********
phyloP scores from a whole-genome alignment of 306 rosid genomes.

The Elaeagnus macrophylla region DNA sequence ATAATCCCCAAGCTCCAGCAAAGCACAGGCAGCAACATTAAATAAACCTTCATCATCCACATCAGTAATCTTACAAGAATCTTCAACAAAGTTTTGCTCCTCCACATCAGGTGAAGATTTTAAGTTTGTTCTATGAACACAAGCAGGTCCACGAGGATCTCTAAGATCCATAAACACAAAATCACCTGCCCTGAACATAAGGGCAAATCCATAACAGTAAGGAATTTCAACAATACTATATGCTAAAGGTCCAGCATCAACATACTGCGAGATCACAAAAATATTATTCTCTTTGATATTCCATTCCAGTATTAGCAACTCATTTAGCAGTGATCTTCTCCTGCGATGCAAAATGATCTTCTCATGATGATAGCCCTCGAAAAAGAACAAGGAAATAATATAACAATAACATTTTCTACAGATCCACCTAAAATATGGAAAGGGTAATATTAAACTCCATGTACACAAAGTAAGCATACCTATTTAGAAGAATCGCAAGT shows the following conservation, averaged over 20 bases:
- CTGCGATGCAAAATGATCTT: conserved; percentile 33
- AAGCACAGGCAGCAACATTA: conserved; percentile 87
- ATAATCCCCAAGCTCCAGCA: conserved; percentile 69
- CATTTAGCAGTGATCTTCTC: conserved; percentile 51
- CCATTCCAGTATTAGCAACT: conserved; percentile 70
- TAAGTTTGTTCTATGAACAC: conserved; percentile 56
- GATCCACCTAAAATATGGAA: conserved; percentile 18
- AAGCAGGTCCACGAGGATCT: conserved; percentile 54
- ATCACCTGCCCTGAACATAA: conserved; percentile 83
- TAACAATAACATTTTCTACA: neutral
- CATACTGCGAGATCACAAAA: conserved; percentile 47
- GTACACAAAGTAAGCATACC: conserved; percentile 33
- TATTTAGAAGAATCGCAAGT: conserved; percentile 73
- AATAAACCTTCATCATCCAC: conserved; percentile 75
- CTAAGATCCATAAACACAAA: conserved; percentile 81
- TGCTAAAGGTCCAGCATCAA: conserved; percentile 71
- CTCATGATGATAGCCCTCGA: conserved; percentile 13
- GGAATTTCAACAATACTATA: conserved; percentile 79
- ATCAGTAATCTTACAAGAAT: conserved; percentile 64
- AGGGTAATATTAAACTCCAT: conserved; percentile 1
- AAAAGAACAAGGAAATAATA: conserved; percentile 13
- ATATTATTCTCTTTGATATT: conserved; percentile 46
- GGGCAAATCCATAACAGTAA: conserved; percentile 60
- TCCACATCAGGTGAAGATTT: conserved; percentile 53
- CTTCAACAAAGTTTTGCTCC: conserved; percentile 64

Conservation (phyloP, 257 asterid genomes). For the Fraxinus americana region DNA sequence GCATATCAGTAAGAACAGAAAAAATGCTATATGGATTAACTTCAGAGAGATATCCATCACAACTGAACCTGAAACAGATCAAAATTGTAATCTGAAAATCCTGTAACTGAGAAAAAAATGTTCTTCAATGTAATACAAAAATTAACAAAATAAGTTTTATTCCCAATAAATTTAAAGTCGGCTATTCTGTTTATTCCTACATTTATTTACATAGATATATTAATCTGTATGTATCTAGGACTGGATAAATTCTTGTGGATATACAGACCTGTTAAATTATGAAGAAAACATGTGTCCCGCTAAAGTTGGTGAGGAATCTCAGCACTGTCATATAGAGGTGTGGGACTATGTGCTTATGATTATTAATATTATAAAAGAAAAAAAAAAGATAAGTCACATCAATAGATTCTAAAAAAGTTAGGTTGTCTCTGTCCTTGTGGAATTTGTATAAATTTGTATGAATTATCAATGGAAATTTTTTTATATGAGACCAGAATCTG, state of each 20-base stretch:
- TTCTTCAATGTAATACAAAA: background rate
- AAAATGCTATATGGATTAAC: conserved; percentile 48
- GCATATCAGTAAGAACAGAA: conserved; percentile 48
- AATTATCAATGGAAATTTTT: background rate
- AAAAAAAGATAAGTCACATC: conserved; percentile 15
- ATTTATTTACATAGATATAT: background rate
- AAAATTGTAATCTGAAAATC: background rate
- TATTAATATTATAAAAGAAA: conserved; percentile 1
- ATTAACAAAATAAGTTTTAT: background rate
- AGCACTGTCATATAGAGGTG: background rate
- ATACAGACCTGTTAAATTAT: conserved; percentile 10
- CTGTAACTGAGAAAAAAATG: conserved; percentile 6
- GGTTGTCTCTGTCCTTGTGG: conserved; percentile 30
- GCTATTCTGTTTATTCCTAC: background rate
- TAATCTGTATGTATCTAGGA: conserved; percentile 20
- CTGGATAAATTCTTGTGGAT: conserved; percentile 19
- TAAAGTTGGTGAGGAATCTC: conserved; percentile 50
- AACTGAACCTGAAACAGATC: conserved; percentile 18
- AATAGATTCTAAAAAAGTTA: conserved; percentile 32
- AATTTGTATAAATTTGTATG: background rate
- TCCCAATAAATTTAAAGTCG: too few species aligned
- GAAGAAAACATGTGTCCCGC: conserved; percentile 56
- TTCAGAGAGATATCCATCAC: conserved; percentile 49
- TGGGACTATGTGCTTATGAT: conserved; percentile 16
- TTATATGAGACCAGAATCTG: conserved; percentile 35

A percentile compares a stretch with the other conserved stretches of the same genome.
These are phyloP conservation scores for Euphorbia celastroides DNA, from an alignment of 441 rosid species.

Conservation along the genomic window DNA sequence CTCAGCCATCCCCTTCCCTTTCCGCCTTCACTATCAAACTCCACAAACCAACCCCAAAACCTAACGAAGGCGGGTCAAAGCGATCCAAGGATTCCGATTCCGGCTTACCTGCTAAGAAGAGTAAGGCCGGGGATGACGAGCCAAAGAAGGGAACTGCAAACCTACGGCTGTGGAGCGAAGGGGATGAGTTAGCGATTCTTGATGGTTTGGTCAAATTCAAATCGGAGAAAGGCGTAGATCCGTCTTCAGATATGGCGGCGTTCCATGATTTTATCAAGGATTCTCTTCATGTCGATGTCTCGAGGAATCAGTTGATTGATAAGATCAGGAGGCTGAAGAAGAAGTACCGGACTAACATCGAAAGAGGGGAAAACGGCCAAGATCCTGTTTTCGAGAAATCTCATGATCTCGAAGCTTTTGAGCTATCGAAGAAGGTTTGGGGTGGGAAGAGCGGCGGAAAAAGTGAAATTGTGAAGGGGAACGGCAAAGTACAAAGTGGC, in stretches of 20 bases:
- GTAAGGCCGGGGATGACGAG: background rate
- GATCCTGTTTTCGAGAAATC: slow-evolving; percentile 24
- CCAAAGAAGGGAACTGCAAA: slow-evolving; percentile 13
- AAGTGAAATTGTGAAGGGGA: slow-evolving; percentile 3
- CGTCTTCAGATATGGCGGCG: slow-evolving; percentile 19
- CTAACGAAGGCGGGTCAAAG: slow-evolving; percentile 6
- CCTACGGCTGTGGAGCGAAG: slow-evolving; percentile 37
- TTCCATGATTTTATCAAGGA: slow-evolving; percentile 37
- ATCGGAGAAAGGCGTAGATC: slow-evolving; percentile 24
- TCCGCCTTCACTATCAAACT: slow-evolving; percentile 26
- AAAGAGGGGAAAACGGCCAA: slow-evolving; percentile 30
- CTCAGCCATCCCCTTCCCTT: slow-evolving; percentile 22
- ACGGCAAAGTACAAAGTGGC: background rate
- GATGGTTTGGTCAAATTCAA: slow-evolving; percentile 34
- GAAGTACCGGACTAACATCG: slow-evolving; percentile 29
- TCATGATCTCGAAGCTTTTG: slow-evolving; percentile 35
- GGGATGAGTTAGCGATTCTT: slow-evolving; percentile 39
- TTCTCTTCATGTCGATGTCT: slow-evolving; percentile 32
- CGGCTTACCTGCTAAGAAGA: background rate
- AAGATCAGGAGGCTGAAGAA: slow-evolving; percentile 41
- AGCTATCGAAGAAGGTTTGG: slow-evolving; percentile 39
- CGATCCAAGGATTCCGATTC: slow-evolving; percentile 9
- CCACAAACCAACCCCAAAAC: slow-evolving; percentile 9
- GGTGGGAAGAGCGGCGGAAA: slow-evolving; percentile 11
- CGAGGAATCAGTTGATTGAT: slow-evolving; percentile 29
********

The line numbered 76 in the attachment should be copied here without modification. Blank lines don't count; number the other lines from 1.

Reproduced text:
- AAGATCAGGAGGCTGAAGAA: slow-evolving; percentile 41